Peter Happé on the 1997 RSC production:
'This rare opportunity to see one of the most frequently performed plays in Elizabethan times gives us much valuable evidence about the play's inherent qualities, and effectively makes the case for more productions of a remarkable play which has received far more attention from scholars than from directors. [...] Kyd's sense of tragedy has long been subject of scholarly investigation: the production showed that the play is full of tension and violence, and that the notion of tragedy is very specific in its relation to these.
The best scene in the play centre on the grief of Hieronimo, excellently played by Peter Wright, who made convincing both the agony of loss and the terrible emotional pressure which builds up over his frustrated desire for justice. In fact, Kyd writes rather ambiguously about revenge and justice, and the play is so constructed that the possibility of receiving justice is fatally embroiled with the dark, if not evil matter of the revenge. The production showed that these tensions could be very compelling, especially as the part of Hieronimo depends strongly on a number of agonised soliloquies which Wright performed very well. In these speeches Heironimo is a victim of revenge as well as a would-be perpetrator.
The production made very effective use of violence, though it also showed some of the problems of presenting it on stage. [...] The audience began to laugh, as though dismissing the truth of what was before them [...] when Bel-Imperia's letter was revealed to be written in her own blood. When Hieronimo showed it to the audience credibility was momentarily at risk. By contrast the terrible scene (IV.4) which enacted the tragedy of "Soliman" and showed the deaths of three characters was cleverly managed [...] by having the stage audience, neatly parcelled amongst the real audience, react with vociferous approval at what was shown before them and us, relishing, apparently, the skill with which these monstrosities were perpetrated, so that any mockery which might have emerged from the audience was suppressed. This being so, there was scope for the mounting sense of horror which worked well throughout this scene, culminating with Hieronimo's self-mutilation (which did cause some groans and shrieks in the real audience).
Structurally there were some marvellous moments, most of which depended upon the parallels between the fathers who lose their sons. These ranged through a variety of different characterisations from the extravagantly passionate Viceroy of Portugal (David Collins) to the strangely quiet but insistent Painter, Don Bazardo (Peter Reeves). Though most of the classical references [...] kept alive the sense of the Senecan torments, the effect was not one of impossible horrors so much as a remarkable build-up of psychological tension. This was further enhanced by the passionate playing of Bel-Imperia (Siobhan Redmond) and Isabella (Deirdra Morris) [...]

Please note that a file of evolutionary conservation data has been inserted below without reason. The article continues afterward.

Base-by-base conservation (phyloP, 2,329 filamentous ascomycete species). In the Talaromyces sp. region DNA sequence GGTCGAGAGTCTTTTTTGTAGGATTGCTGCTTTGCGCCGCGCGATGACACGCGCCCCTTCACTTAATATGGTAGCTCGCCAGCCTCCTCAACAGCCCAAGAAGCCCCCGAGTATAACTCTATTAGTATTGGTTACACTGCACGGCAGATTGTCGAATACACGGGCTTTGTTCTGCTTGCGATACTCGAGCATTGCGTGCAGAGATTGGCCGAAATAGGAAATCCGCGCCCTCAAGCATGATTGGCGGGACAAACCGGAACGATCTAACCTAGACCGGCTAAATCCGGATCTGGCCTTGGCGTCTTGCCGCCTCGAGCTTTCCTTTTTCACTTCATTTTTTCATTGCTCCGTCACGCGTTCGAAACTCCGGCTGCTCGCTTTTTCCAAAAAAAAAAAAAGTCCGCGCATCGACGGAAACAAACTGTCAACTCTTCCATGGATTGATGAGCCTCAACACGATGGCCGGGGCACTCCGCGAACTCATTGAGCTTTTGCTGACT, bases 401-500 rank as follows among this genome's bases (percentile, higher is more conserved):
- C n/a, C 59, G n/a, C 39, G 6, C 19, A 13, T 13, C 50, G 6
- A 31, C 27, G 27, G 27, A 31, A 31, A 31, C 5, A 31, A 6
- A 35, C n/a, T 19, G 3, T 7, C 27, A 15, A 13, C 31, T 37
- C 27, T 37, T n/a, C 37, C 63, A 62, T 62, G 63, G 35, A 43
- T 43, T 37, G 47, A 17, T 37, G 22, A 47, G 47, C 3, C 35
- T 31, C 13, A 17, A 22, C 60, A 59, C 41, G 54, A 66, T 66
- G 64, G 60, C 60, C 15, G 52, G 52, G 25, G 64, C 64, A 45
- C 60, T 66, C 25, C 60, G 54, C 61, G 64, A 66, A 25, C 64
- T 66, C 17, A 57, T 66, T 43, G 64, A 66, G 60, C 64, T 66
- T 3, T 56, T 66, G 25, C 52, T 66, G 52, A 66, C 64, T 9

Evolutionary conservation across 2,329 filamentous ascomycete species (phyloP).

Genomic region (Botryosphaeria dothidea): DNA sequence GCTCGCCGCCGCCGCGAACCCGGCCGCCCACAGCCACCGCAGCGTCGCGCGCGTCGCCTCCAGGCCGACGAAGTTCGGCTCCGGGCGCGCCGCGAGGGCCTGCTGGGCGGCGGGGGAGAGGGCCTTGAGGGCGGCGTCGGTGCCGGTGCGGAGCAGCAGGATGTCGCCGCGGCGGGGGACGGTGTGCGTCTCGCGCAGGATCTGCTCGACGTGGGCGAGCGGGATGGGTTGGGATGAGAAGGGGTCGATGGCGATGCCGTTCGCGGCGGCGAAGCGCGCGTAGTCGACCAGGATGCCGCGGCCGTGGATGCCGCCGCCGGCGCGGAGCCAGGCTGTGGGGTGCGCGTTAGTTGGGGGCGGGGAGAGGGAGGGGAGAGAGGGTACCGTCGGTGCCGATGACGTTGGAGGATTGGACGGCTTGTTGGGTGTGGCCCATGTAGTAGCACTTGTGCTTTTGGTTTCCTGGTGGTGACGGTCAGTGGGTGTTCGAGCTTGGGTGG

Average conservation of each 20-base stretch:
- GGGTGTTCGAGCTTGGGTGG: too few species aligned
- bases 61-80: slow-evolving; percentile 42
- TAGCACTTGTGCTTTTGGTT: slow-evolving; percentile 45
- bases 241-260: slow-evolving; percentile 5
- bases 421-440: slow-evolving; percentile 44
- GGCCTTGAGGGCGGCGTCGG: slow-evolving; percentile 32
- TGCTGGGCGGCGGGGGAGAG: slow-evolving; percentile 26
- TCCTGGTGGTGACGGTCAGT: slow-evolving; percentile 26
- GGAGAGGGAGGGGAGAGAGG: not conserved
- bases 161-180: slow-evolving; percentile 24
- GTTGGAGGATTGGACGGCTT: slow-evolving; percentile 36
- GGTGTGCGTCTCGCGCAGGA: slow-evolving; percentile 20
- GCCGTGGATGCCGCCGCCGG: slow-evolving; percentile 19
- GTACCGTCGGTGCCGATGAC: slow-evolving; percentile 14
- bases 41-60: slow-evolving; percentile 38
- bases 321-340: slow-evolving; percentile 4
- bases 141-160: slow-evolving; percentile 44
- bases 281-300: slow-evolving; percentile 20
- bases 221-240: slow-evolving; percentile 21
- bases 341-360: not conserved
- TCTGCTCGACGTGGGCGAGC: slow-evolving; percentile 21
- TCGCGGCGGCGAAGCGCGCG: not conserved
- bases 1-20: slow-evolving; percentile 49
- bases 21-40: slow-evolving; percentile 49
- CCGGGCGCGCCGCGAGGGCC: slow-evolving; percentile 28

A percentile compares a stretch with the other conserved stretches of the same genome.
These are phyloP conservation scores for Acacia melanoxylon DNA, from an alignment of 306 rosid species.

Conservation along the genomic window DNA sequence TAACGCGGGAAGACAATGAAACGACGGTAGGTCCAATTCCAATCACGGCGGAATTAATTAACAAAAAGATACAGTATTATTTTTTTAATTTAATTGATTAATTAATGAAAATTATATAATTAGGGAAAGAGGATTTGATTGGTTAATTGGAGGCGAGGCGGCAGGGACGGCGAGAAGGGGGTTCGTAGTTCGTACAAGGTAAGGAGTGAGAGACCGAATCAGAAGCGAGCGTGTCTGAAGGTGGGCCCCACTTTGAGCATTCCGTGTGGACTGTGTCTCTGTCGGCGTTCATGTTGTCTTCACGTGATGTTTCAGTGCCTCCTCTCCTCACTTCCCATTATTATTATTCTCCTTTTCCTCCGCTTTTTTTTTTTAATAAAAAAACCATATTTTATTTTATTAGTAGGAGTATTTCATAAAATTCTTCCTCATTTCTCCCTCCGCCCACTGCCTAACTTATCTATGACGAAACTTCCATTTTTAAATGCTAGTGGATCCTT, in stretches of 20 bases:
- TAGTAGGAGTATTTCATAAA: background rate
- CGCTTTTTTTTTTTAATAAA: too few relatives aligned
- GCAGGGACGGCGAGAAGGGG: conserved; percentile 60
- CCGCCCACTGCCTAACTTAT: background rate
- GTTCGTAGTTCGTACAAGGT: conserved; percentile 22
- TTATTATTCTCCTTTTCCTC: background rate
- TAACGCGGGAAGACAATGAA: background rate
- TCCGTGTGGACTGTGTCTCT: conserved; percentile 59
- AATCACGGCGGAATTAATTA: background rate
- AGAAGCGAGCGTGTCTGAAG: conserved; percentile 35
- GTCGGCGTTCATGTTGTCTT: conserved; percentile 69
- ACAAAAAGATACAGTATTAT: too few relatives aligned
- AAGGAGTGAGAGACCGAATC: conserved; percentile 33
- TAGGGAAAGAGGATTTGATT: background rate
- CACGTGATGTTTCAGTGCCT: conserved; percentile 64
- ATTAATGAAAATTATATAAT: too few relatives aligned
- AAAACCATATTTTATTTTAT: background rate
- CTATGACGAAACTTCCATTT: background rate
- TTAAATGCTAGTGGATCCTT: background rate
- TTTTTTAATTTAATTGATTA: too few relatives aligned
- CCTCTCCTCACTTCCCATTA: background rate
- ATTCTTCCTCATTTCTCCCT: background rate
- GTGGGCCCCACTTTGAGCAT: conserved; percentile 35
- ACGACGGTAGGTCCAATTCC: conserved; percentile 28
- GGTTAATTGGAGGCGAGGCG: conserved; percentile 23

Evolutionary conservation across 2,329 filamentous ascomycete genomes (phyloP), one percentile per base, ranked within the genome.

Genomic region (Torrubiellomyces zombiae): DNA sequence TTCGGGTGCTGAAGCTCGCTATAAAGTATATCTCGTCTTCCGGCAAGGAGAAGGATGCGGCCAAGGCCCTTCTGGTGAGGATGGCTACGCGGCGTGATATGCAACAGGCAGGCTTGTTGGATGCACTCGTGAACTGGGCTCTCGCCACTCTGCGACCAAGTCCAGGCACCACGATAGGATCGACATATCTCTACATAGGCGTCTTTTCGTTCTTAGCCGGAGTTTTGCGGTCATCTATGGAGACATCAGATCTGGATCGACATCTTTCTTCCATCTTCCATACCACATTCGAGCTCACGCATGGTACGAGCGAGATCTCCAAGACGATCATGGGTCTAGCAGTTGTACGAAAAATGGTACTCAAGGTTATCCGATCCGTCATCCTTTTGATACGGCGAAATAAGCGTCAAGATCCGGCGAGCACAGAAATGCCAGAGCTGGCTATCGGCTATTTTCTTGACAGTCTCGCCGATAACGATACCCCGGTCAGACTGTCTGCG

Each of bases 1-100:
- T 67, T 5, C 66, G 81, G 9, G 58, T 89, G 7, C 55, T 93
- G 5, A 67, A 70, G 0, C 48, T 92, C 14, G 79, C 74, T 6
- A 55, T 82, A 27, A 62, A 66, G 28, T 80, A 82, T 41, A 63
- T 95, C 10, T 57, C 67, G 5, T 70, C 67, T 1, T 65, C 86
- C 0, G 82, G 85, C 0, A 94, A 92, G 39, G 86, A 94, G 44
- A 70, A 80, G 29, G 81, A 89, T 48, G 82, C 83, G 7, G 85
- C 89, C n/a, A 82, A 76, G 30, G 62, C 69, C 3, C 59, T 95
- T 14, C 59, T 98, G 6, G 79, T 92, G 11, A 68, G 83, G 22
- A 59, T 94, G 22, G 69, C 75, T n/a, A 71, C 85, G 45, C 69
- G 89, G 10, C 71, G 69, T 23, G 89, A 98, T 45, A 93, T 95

A further contribution was the managing of the figure of Revenge who is part of the frame-action whereby Don Andrea (well played by Patrice Naiambana) seeks revenge for his own death. [T]hese characters were not living people, and yet their speeches and actions betrayed a sense of the horror which living involves. Revenge himself was never fully visible, a masked figure who moved around the auditorium and did not come to rest in the whole performance... [T]he director took the last two lines of the play literally - "endless tragedy! (IV.4:48) - and at the end he made another character (Horatio) appear in the former role of Andrea seeking revenge, while Revenge showed himself, from behind the mask, to be Hieronimo, now dead and teaching the new victim the words of revenge which revenge had originally taught Don Andrea at the beginning of the play.
The production was not without its moments of grim humour, especially over the execution of Pedringano, but these always added to the horror which Kyd sought to convey. The theatricality of the text was also striking, especially as Hieronimo's role as the provider of entertainment was effectively evolved.'
RORD 37 (1998), 68-71